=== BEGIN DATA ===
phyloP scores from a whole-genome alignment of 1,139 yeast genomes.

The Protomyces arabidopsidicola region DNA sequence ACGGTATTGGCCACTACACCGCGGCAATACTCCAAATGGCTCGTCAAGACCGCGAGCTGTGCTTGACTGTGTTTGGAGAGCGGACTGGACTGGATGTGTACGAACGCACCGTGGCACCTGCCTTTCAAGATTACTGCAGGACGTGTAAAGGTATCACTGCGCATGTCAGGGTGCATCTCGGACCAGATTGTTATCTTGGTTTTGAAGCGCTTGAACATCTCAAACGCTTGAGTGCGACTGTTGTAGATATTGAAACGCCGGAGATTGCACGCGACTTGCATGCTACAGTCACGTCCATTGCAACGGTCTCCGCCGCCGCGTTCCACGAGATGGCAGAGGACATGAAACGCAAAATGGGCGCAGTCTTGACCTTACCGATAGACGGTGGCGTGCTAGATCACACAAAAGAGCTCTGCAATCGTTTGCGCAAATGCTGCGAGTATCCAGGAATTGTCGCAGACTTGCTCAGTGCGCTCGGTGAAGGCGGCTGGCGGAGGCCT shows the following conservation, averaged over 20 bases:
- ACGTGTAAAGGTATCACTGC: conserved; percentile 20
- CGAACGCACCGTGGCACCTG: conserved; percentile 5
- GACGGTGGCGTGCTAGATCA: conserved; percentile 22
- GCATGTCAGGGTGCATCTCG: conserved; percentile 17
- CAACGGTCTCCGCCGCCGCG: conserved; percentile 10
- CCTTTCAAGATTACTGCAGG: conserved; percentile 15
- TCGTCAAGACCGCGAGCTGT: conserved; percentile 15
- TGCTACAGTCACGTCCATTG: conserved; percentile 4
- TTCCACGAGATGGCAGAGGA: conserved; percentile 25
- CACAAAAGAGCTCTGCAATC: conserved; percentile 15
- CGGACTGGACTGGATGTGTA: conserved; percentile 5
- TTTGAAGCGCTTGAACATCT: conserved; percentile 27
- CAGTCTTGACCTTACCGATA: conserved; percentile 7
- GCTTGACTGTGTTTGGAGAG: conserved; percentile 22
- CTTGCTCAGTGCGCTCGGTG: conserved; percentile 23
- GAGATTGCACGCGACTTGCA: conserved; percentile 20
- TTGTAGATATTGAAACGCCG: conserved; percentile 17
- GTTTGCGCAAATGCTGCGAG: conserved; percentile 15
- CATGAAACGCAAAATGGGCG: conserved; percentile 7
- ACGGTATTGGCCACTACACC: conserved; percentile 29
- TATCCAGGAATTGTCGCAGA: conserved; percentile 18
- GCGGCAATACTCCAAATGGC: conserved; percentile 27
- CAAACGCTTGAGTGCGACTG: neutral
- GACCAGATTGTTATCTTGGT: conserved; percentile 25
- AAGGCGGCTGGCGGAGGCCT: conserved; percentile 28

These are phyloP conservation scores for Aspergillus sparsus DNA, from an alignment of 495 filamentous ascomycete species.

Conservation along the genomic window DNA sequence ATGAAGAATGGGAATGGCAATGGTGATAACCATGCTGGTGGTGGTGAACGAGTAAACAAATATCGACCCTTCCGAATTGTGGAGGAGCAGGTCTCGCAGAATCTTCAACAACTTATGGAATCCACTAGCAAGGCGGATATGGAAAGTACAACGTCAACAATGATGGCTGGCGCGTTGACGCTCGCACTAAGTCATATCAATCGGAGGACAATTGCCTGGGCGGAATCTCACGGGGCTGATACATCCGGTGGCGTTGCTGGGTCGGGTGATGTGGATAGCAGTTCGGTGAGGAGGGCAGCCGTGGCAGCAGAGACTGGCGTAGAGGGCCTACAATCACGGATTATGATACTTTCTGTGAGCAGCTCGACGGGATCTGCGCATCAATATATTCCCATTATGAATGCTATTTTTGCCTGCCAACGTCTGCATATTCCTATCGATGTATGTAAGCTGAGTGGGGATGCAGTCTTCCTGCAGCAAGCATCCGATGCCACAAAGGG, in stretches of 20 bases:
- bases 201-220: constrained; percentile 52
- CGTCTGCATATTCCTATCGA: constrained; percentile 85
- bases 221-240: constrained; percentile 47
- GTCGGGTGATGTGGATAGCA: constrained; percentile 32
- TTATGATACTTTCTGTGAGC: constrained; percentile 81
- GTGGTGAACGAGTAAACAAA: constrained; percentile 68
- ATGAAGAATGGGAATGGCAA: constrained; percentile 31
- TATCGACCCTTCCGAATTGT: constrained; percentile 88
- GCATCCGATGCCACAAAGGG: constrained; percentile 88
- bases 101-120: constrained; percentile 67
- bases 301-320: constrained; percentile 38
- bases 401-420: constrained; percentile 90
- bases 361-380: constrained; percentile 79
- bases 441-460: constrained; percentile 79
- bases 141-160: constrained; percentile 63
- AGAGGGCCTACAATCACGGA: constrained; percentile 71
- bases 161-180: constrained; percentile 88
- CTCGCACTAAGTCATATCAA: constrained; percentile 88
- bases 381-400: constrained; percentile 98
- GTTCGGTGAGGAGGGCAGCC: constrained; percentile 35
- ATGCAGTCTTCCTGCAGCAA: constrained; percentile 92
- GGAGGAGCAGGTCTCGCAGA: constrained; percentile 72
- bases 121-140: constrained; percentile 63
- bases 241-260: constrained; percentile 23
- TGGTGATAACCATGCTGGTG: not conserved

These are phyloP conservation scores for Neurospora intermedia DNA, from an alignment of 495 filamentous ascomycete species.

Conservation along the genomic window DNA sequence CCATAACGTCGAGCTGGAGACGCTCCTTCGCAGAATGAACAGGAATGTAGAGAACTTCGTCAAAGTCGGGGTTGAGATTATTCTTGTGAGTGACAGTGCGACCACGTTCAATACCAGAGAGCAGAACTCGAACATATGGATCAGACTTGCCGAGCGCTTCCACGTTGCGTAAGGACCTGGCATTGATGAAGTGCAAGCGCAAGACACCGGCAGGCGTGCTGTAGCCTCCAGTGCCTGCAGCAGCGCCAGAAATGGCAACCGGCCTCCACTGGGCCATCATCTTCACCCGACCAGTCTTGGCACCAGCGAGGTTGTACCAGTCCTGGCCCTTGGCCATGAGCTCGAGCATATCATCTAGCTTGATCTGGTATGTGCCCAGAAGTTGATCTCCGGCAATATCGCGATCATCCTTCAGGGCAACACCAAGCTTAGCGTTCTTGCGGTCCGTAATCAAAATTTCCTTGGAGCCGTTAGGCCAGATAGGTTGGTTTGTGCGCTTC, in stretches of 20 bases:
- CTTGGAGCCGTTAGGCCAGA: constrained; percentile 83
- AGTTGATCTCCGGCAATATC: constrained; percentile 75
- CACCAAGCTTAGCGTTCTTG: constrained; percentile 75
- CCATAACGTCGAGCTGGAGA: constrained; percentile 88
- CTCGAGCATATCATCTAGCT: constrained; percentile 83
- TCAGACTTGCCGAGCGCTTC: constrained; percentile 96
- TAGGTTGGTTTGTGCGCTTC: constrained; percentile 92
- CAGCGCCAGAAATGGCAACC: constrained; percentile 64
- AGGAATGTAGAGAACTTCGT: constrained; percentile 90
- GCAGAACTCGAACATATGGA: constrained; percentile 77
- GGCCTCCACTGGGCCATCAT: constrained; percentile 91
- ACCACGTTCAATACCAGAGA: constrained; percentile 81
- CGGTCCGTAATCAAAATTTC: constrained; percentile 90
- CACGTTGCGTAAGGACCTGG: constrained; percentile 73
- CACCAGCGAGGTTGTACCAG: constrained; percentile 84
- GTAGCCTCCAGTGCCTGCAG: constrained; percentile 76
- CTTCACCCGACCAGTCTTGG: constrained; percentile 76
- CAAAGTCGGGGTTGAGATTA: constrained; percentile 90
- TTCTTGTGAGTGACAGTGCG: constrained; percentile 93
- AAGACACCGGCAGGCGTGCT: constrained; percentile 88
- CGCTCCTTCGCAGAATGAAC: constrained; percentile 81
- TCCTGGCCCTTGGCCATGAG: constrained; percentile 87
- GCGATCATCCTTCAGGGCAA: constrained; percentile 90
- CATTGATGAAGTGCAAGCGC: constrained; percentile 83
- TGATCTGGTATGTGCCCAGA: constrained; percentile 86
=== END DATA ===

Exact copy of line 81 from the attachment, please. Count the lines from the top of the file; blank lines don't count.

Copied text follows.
- TGATCTGGTATGTGCCCAGA: constrained; percentile 86